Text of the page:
One of the highlights of Batchelor's career came in 1912 when the Detroit Tigers went on strike to protest the suspension of Cobb. The team was in Philadelphia when the players went on strike, and manager Hughie Jennings spent the morning visiting Philadelphia's sandlots to recruit replacement players for a 3:00 p.m. game. Batchelor covered the game and called the replacement players "the worst bunch of clowns ever to wear major league uniforms."[1] He opined that the only reason the replacement Tigers scored in the 24-2 defeat was because "the Athletics were laughing so hard they couldn't field."[1]

Batchelor also befriended Babe Ruth. He covered Ruth when he was a pitcher for the Boston Red Sox. Batchelor later recalled Ruth's generosity: "Whenever the Babe would come to Detroit, he'd say, 'A little short? How about a hundred bucks? How about fifty?' You'd say, 'No thanks, Babe, I'm okay.' And he'd say, 'Well, how about a box of cigars -- here y'are take a cigar.'"[10]

Batchelor's baseball articles were also published during the 1910s in The Sporting News.[11]

Batchelor also covered the Michigan Wolverines football team for the Free Press. After a predominantly Irish Notre Dame football team defeated Michigan 11–3 in November 1909, Batchelor opened his report on the game with a line that gave the Notre Dame their nickname. Batchelor wrote, "Eleven fighting Irishmen wrecked the Yost machine this afternoon. These sons of Erin, individually and collectively representing the University of Notre Dame, not only beat the Michigan team, but they dashed some of Michigan's fondest hopes ..."[12] Notre Dame football historian, John Kryk, later wrote: "With that flowery lead, E.A. Batchelor of the Detroit Free Press popularized a moniker Notre Dame teams would later come to embrace - and aptly summed up the greatest athletic achievement to that point in Notre Dame history."[13] Kryk noted that, according to Notre Dame folklore, Batchelor had overheard a Notre Dame player trying to motivate his teammates at halftime by pleading, "What's the matter with you guys? You're all Irish and you're not fighting worth a lick."[14]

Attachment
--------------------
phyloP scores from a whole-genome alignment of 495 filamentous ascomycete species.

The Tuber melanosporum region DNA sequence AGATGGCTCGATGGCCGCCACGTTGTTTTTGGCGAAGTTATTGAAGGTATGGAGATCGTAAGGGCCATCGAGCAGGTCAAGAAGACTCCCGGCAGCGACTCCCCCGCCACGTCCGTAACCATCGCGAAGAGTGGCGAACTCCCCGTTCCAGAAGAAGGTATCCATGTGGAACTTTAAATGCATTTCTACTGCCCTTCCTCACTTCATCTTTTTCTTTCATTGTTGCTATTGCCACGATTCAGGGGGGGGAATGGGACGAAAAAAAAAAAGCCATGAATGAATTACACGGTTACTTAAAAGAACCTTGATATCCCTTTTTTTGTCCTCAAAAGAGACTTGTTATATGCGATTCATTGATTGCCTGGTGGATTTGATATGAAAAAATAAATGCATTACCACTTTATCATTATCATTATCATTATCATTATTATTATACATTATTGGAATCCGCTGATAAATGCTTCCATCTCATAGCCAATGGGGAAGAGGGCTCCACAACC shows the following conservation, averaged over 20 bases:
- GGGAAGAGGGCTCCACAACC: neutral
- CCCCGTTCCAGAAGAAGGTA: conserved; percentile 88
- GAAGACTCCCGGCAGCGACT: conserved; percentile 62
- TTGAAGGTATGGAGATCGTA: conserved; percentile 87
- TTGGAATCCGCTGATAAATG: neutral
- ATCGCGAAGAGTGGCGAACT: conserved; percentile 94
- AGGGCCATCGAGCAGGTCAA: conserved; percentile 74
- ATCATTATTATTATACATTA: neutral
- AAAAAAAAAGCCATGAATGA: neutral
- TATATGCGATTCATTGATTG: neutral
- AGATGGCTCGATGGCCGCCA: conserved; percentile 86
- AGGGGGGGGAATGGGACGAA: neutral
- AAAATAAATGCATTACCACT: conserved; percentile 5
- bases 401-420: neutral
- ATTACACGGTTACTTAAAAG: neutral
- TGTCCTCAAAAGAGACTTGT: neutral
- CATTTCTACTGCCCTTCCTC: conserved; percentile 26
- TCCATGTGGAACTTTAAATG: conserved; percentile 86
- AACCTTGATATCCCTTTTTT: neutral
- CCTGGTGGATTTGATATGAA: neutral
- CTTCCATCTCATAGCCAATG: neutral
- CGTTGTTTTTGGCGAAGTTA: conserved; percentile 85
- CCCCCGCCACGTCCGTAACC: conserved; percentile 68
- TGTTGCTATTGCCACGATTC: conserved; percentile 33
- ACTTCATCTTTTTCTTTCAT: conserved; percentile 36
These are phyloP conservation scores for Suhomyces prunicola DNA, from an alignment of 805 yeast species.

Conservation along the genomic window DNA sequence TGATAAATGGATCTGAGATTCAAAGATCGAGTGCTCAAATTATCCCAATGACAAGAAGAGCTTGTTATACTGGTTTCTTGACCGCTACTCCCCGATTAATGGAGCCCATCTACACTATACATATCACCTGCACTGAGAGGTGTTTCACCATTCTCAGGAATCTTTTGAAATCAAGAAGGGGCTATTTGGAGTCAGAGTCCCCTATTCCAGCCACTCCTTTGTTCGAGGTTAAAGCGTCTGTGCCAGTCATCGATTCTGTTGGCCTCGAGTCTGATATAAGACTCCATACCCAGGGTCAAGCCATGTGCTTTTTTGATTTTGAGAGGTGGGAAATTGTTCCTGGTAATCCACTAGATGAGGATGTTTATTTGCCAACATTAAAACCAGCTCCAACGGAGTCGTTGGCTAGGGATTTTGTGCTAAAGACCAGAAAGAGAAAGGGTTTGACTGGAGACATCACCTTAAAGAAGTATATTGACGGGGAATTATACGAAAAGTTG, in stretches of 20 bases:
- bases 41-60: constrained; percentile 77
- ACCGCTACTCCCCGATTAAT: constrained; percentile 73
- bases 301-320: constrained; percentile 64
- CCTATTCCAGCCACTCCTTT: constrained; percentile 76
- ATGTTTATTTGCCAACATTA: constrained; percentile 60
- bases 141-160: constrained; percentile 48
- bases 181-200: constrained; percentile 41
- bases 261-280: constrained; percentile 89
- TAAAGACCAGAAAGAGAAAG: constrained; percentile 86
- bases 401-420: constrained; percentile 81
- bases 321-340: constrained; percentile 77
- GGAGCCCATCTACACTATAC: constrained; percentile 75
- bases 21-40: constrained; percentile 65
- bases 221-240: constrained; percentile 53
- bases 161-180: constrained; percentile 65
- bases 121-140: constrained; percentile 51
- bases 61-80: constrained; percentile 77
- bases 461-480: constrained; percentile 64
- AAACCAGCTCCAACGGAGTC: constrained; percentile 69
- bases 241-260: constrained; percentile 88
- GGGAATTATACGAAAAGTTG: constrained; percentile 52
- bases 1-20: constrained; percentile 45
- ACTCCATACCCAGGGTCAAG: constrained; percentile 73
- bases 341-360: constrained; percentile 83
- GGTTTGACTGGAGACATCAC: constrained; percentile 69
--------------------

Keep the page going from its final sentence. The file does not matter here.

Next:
War correspondent in Europe[edit]

After the United States' entry into World War I, Batchelor was hired by The Detroit News and reported on the war from France. Batchelor later described the reason for his decision to take the job with the News: "Somehow, with a war going on, it didn't seem important if the Tigers were in first place or last."[15] Two of Batchelor's articles from France, one reporting on soldiers' efforts to play baseball during lulls in the combat, and another about an Illinois school teacher who taught the French forces to play baseball, were published by The Sporting News.[16][17] He returned from Europe in May 1919 as a passenger on the SS Noordam.[18]

Later years[edit]

After returning from Europe, Batchelor went into the advertising business. And in 1920, he formed his own advertising firm, Batchelor, Mason & Brown.[1] He later worked for the advertising department at Chrysler Corporation.[15] As of the 1920 United States Census, Batchelor was living at 281 Agnes Avenue in Detroit with his wife, Frida Batchelor (age 35, born in New York), their son, Edward A. Batchelor, Jr. (age 4 years, 10 months, born in Michigan), and a servant, Elsie Lonsway (age 24, born in Canada) .[19]

Throughout his various advertising jobs, Batchelor was able to keep his membership in the BBWAA active by writing a monthly sports column for the Detroit Athletic Club News. In the 1930s, he also served as the publicity director for the University of Detroit football team.[1] At the time of the 1930 United States Census, Batchelor was living at 69 Moran Road in Grosse Pointe Farms, Michigan, with his wife, Frida S. Batchelor (age 45, born in New York), his son, Edward A. Batchelor, Jr. (age 15, born in Michigan), and a servant, Emma Black (age 46, born in Georgia).[20]

In 1939, The Sporting News published a lengthy feature story on Batchelor's 30 years of covering baseball in Detroit.[21] In July 1958, the Detroit Tigers held a Hall of Fame Day at Briggs Stadium honoring the team's inductees into the Baseball Hall of Fame and also honoring Detroit's two surviving charter members of the BBWAA. Batchelor appeared in person to accept a plaque from Baseball Commissioner Ford Frick.[22] By 1962, Batchelor was the oldest active member of the BBWAA and held membership card No. 1 with that organization.[2][15] In 1965, the Tigers celebrated their 10,000th game in the American League. The team honored Batchelor on the occasion by presenting him with a television set and driving him around the field at Tiger Stadium in a 1915 Ford Model T along with Davy Jones, a member of the outfield with Ty Cobb and the first player to face Walter Johnson in a major League game.[23]

For many years, Batchelor resided in Grosse Pointe, Michigan. In his final months, Batchelor lived in a nursing home in Detroit. Sportswriter Joe Falls remained close to Batchelor in his later years. After Batchelor died, Falls described a visit to Batchelor at the nursing home: